City, Baltimore hospitals partner on plan to house, care for 200 homeless people

City, Baltimore hospitals partner on plan to house, care for 200 homeless people

Hospitals in Baltimore City are colaborating with Baltimore City to end homelessness for 200 vulnerable individuals and families. (Amy Davis, Baltimore Sun video)

The city of Baltimore and 10 local hospitals, including Johns Hopkins Hospital and University of Maryland Medical Center, are partnering to provide housing and services for 200 people and families, a program they hope will be a model for ending homelessness.

The aim of the two-year pilot effort is to show that its “wraparound” treatment keeps people healthy, productive and in permanent homes. Leaders also hope to show the program is sustainable because they believe it will reduce health care spending over time.

“Baltimore is committed to ending homelessness and not just managing it,” Democratic Mayor Bernard C. “Jack” Young said in announcing the program Tuesday at City Hall. “And the best way to end homelessness is through access to affordable housing. As our administration identifies more housing opportunities for our most vulnerable individuals and families, we are thankful to our hospital partners for investing in the essential services necessary to truly end homelessness.”

The hospitals contributed $2 million to cover the cost of support services, such as help with utilities, furniture and rides to doctors’ offices.

City officials have been working to find housing for Baltimore’s estimated 2,500 homeless residents, but they have been stymied not just by lack of housing supply, but also by the need for those support services, said Terry Hickey, director of the Mayor’s Office of Human Services, who worked on the deal.

He and Kevin Lindamood, president and CEO for the service provider Health Care for the Homeless, began approaching hospitals about a year and a half ago and asking for help. The hospitals saw an opportunity to improve the lives of their patients and their own bottom lines, as many people return routinely with health problems caused or exacerbated by a lack of stability in their housing situation.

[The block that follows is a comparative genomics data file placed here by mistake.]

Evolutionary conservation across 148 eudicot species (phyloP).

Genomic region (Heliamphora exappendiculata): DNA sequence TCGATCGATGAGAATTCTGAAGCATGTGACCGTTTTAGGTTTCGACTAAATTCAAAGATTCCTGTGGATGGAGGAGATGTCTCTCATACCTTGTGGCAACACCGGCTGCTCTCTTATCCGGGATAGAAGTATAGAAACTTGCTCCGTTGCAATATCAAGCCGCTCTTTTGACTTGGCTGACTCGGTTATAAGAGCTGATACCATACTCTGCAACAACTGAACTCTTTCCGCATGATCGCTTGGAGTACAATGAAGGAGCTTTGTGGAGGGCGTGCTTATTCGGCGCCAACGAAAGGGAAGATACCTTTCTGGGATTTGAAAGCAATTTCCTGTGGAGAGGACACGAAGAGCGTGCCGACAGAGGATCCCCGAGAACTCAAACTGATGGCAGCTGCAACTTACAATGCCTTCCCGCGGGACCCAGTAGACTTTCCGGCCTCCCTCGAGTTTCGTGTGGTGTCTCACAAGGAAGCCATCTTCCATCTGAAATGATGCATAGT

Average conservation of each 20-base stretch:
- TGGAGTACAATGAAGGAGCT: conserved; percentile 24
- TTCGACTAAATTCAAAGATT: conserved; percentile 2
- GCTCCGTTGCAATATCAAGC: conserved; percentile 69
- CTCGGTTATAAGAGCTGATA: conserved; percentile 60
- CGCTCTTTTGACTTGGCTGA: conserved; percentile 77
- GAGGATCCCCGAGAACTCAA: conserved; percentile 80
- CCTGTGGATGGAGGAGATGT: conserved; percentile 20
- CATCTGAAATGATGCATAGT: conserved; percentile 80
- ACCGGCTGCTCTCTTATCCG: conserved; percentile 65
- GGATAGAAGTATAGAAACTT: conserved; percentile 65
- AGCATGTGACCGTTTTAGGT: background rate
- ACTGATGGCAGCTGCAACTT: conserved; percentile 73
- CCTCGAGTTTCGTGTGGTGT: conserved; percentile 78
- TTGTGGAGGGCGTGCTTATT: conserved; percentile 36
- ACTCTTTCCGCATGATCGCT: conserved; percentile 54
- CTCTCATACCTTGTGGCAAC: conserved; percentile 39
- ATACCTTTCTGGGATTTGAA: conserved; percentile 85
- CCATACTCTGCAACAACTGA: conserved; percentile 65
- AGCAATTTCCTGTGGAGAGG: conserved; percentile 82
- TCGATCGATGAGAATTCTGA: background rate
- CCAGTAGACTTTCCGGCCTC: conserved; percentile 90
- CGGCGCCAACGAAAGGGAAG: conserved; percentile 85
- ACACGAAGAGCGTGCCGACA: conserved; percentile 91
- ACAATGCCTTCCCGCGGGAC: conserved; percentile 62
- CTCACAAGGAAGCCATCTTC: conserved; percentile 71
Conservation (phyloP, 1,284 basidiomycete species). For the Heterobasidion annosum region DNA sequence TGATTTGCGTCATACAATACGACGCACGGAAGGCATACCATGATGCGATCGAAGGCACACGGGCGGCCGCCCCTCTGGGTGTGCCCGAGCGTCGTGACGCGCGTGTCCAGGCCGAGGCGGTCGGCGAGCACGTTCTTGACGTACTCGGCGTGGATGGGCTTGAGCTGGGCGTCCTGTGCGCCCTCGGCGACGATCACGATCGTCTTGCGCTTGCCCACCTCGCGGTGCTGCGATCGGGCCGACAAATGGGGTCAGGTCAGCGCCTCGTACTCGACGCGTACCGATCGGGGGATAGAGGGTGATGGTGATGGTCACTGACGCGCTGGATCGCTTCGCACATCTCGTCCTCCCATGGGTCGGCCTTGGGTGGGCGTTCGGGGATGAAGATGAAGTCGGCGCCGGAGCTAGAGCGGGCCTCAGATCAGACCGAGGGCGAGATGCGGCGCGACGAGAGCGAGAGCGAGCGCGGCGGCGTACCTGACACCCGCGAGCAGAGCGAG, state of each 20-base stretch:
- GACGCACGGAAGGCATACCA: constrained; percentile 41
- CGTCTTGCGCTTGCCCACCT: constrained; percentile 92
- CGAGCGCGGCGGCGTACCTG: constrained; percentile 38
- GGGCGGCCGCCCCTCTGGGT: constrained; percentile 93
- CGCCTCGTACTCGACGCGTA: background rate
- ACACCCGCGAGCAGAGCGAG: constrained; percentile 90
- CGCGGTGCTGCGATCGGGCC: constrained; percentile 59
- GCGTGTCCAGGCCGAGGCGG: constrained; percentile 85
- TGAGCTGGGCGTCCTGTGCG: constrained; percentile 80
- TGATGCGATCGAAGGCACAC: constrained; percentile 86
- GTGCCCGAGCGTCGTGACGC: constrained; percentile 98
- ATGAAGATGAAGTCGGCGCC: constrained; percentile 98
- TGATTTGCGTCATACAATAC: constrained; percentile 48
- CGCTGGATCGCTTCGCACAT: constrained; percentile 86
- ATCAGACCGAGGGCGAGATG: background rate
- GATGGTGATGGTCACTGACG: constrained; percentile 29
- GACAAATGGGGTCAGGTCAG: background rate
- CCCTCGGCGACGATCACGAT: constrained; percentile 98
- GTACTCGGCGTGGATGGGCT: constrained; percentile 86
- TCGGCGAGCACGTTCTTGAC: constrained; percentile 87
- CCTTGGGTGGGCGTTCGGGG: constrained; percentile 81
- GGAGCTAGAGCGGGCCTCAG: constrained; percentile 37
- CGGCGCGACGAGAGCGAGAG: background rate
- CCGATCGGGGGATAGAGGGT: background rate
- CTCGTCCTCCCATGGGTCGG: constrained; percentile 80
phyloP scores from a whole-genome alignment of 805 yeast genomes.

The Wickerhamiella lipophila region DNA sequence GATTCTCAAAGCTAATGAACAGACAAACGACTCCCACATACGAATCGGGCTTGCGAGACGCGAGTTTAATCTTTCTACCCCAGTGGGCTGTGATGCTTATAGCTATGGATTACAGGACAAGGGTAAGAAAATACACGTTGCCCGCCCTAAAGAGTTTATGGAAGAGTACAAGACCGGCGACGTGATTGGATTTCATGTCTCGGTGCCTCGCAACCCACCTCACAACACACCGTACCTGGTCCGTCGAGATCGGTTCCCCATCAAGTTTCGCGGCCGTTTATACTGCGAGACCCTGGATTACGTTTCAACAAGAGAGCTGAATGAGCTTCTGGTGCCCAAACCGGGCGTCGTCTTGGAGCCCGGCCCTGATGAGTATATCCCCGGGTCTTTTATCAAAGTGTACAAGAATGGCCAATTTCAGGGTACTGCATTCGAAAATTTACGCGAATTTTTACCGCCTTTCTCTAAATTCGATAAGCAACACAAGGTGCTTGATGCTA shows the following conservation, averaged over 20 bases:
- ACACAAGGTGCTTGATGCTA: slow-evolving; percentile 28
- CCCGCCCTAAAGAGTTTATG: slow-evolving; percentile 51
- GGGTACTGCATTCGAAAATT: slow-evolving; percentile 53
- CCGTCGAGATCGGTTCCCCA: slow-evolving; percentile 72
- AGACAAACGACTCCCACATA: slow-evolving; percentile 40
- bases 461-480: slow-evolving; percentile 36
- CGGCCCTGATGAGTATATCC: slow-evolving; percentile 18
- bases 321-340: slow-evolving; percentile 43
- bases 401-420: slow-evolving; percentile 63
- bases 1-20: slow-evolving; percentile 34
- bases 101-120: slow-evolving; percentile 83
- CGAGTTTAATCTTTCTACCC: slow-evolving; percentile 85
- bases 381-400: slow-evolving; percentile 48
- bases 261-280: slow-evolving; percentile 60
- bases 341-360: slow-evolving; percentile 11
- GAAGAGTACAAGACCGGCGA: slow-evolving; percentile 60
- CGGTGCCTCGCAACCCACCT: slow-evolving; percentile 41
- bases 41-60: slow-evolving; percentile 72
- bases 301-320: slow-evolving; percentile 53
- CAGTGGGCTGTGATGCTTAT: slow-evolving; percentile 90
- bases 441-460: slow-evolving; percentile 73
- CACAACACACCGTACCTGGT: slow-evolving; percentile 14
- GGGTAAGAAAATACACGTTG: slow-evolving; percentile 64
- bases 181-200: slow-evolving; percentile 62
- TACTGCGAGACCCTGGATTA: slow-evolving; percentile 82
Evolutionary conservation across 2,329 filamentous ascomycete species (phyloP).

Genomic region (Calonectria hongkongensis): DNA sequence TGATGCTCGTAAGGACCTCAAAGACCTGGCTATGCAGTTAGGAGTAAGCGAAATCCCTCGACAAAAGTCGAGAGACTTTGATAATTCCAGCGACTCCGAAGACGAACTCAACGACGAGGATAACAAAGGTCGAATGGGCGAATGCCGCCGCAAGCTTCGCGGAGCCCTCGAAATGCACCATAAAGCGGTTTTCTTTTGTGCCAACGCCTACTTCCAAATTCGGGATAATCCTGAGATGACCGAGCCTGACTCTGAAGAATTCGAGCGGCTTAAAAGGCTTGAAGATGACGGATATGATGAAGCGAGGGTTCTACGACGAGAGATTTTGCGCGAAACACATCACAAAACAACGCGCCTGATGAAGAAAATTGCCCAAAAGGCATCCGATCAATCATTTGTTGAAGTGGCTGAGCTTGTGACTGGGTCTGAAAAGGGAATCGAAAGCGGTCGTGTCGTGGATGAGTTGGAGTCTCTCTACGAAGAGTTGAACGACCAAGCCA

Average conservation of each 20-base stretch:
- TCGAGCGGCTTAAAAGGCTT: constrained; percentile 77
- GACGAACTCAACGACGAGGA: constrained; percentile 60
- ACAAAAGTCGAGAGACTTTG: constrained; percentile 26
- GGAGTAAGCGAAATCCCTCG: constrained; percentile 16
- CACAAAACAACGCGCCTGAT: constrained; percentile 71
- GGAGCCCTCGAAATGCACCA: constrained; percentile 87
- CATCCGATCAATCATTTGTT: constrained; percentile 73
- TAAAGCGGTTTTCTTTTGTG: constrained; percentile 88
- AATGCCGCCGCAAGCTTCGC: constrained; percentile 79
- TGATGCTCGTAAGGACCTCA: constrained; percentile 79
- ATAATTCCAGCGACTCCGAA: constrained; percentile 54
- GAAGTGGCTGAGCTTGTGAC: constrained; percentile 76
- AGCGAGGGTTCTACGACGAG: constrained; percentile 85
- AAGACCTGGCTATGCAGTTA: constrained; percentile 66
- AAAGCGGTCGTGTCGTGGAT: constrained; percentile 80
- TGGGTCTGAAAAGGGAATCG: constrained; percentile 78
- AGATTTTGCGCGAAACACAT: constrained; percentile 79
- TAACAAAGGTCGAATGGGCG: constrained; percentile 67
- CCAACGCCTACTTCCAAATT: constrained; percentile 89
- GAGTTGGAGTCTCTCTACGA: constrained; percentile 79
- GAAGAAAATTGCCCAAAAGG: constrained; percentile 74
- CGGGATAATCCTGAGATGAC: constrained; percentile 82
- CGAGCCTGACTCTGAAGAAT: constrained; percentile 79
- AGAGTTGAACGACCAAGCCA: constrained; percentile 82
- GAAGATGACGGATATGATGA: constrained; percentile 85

Under the plan, the city identified public housing units and units supported with federal vouchers. A small number of units were renovated by private developers for the program.

Then, the city won approval from federal authorities to use money from Medicaid, the public health care program for the poor, for the extra support services that aren’t directly related to health care delivery. Such costs are not normally allowed. The hospitals’ money will pay for the local share of the Medicaid costs.

Lindamood said the services are crucial, as many people coming off the streets have no means of navigating basics of life and have no network of family or friends to help. Some people don’t know how to fill out a rental application. They often have acute medical needs or chronic conditions, but can’t regularly access care or medications. Sometimes, they suffer from psychiatric emergencies.

“You can’t just throw someone in a house and expect them to be successful,” he said. “This program will test our assumptions in Baltimore and around the country that these services help keep people in homes.”

Dr. Mohan Suntha, president and CEO of the University of Maryland Medical Center, said about 10% of the patients admitted to the center’s downtown or midtown campuses are homeless. A third have housing instability. And that means they can’t go home and properly care for their health.

“Safe, supportive housing is a primary driver of the social determinants of health,” he said, “and every day we see the impact of those who do not benefit from consistent housing.”

Dr. Redonda Miller, president of Johns Hopkins Hospital, said some research already shows supportive housing efforts locally and around the country improve health and reduce costs from emergency room visits and hospital care.

She and the other hospital and city officials say they will collect evidence from this program. What they find could lead to long-term changes for the Medicaid program.

“For the past year, my colleagues and I have met regularly with the city to explore innovative ways we can work together to address the social and economic stressors that impact health and wellness outside the walls of our hospitals,” Miller said. “This investment in supportive housing services is an important next step in our care of our communities.”

About 100 units in the program are spoken for. City officials expect to begin reviewing more applications soon, once state Medicaid administrators approve support services through the program for the next 100 units.

Participating hospitals include Johns Hopkins Hospital, Johns Hopkins Bayview Medical Center, University of Maryland Medical Center-Downtown, University of Maryland Medical Center-Midtown, Sinai Hospital, Mercy Medical Center, MedStar Union Memorial Hospital, MedStar Harbor Hospital, MedStar Good Samaritan Hospital and St. Agnes Hospital.

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